In Peru, my cover blew up in my face: the Canadian gold mining company Barrick had been accused of causing a massive water shortage in the north of the country. One protestor had died while trying to enter a Barrick mine. Canada’s reputation in Latin America, it turned out, was not quite that of the sane “Third Option” it used to represent during the Cold War.
After two years on a work visa, I was ready to tackle the mountain of paperwork that accompanied the application for permanent residency. First, I had to account for every single address I had ever occupied since I turned eighteen. There were the police reports from all the foreign countries and all the states in which I had lived. Some states—Iowa and Texas—emailed me back with a police report without ever checking to see if I was who I really claimed to be. Other states required some legwork, such as going to Police Headquarters for a thumbprint to be sent to the FBI.
All of this seemed reasonable to me. If you want to be part of a foreign country, it makes sense the country would want to know if you’re a con artist or a serial killer before granting you residency. At times, however, I was tempted to lie. I had lived in Spain for a year in the nineties, and having spent many fruitless days trying to accomplish something rather simple—like renewing a student visa—in the Spanish bureaucracy, I knew that getting a police report would be a challenge. I feared bribery might be necessary, but hundreds of dollars and many months later, I had the police report in my hands.
The last step was the medical exam. I booked an appointment to see a doctor on the southern fringes of Edmonton. He went through a long checklist of things that—and I’m extrapolating here—the Government of Canada did not want to see in its new residents: drug addictions, genetic mutations, HIV-AIDS, cancers, smoking. I confidently answered “no” to all of these and he seemed satisfied until he got out the otoscope and looked in my ears.
This, he said, needed to be addressed immediately. He’d practically yawned his way through my family history of early-onset heart disease and cancer, but it seemed my excess earwax had finally accorded me a little respect.
I sent the whole dossier—police reports, medical exams, employment histories, financial statements—to an immigration processing centre in Ontario and waited. Three months passed and one day I came home to find my wife in tears: they had rejected the entire application and we would now go to the back of the line.
I had somehow omitted one month of my life between June 1, 1994 and July 1, 1994. I have no recollection of what I was doing during that time, but I could have easily said I was travelling and would have been fine. But I left it out completely, and for that reason I was looking at another four to six months for the processing of my application. I started over.
Finally, the day came. Last March, after making our way through the weepy happiness of the citizenship office waiting area, we were led into a windowless room where a middle-aged woman with a slight Indian accent questioned us about recent criminal activity. No, we hadn’t committed any crimes in the past few months. It all seemed rather perfunctory until the final stage: the signature that would be printed on our Permanent Residency cards. It was of the utmost importance, she said, that we sign inside the box. If any part of the signature went outside of the box, the signatures would be invalidated and we would have to “land” all over again. “Here,” she said, “practice a few times.”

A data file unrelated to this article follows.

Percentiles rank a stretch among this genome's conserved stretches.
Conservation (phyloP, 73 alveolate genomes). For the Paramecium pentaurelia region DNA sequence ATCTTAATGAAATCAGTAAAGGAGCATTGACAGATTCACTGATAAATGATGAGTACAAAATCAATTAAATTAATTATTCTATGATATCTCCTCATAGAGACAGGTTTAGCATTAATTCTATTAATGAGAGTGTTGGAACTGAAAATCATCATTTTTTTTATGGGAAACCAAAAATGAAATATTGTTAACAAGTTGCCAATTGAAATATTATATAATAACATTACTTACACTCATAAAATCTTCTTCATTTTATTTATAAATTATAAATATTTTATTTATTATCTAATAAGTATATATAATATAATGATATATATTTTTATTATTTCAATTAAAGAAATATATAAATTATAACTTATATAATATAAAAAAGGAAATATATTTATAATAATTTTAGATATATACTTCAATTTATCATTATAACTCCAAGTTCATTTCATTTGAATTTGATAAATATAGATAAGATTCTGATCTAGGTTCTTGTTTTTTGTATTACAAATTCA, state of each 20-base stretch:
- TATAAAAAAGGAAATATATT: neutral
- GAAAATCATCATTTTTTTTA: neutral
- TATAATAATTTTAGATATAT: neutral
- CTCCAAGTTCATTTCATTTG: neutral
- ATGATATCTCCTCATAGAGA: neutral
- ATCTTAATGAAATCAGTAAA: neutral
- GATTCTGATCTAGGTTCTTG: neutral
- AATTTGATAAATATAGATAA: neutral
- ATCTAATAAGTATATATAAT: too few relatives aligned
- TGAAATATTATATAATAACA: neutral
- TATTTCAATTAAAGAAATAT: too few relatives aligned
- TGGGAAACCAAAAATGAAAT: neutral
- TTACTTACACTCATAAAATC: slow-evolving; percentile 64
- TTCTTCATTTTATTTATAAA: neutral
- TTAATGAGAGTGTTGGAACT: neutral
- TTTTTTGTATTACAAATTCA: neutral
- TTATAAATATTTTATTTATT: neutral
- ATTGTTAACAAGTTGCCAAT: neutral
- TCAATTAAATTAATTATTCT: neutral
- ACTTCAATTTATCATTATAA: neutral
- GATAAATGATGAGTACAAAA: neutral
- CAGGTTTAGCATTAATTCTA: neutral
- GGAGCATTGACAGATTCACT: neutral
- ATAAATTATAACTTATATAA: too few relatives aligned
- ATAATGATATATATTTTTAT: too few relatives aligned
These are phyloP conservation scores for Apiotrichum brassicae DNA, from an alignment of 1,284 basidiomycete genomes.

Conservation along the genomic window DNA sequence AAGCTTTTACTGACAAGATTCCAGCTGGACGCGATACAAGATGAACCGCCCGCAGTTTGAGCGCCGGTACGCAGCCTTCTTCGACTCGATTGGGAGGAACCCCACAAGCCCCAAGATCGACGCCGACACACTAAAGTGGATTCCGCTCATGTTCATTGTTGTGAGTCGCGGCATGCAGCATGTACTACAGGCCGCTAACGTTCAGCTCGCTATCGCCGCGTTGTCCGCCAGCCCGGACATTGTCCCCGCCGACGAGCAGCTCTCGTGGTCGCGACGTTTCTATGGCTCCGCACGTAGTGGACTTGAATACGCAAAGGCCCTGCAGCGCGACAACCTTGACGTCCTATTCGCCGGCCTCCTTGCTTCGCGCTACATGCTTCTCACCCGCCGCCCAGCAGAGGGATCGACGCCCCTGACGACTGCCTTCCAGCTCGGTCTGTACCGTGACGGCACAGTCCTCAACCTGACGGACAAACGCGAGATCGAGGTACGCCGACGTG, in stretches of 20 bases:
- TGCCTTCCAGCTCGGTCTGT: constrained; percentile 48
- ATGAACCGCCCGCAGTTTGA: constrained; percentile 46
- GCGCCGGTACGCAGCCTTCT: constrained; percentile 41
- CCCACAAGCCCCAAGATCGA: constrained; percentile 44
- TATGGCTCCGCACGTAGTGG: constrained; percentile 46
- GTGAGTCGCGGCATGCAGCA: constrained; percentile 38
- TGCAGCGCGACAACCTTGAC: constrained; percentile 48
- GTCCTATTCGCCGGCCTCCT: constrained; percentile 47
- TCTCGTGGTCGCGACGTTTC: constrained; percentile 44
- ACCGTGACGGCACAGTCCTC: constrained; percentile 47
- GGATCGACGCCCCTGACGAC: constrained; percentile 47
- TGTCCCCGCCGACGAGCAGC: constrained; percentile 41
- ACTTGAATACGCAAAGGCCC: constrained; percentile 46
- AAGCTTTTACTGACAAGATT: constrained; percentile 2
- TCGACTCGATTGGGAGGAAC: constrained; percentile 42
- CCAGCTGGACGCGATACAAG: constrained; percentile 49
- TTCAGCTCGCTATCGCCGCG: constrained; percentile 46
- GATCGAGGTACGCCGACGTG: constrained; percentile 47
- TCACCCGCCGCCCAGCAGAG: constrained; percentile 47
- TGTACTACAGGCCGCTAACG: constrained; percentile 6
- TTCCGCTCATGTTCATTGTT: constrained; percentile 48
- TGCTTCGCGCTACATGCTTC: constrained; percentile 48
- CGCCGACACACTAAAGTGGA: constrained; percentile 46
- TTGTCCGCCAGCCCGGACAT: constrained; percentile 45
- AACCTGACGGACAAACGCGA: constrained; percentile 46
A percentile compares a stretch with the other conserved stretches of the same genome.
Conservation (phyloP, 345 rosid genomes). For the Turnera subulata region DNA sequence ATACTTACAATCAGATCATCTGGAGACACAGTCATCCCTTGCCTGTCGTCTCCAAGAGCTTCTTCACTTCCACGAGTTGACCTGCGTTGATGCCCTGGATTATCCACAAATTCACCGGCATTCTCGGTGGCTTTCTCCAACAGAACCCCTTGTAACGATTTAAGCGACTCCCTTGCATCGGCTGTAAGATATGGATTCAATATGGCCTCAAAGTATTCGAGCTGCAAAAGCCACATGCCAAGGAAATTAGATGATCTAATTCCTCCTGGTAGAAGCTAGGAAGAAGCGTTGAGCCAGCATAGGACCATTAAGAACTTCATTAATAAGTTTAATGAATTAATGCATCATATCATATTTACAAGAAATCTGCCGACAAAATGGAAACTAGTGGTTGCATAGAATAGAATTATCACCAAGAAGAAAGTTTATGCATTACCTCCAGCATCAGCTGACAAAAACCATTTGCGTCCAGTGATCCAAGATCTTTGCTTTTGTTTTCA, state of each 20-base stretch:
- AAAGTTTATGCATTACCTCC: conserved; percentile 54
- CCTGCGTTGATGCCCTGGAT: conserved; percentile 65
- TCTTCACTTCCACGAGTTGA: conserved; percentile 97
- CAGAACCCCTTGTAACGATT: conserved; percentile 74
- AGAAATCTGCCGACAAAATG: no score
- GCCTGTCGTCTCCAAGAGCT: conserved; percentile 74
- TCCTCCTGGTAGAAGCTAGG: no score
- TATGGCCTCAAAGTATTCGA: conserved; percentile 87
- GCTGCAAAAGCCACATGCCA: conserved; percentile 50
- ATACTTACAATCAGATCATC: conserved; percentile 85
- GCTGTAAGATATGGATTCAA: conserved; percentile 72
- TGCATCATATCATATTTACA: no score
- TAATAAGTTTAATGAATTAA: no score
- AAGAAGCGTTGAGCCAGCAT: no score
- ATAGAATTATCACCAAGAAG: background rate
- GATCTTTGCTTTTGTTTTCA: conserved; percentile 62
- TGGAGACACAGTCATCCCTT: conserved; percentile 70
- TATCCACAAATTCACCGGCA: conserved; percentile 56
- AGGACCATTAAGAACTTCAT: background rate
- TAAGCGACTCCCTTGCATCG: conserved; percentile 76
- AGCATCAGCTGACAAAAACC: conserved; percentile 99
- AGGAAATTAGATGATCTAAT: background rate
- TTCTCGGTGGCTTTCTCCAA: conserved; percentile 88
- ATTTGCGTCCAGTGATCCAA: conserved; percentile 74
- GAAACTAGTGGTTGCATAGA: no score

We practiced signing our names in a small box on a sheet of paper. When the real form finally came I was gripped with panic. I took a deep breath and out came the signature. She seemed relieved to see that nothing was outside the box.
“You now have the rights and responsibilities afforded to all Canadians,” she said. “There are only three things that differentiate you: one, you cannot vote; two, you cannot run for elected office; and three, if you commit a felony, you may be deported back to your home country.”
When my Permanent Residency card came in the mail in the spring, I couldn’t resist showing it off. One afternoon, over beers with some friends, I fell into a reverie about my day at Canada Place What a moving experience it had been, united with these people from all over the world. What an authentic display of multiculturalism in action! Canada really was a mosaic!
“Bullshit,” my friend Eddy cut in. “You’re buying a line of government propaganda.” The gist of his argument was that Canadians don’t like to face the reality that feel-good multiculturalism rhetoric masks a basic fact: immigrants are treated as nothing more than the sum of their labour, which, to make matters worse, often results in “brain waste”—highly skilled people toiling away in menial jobs.
Eddy told me about Jayesh Prajapati, an Indian immigrant in Toronto. Prajapati had a Master’s degree in chemistry but was unable to find work in his field after immigrating to Canada in 2006. He took a job as a night-shift cashier at a Shell station. One night in September of 2012, a customer started to drive off without paying his $112.85 gas bill. Prajapati ran out to stop him but was killed after being struck by the man’s SUV. Later interviews with friends and family suggested that Prajapati might have run out to stop the criminal not out of loyalty to the Shell corporation, but because many individual gas stations force their employees to pay back theft out of their own paycheques, an illegal but common practice in the industry. (Shell has stated it’s conducting a full investigation and has reiterated in its press statements that, “the Ontario Employment Standards Act prohibits employers from deducting wages because the employer had property stolen.”)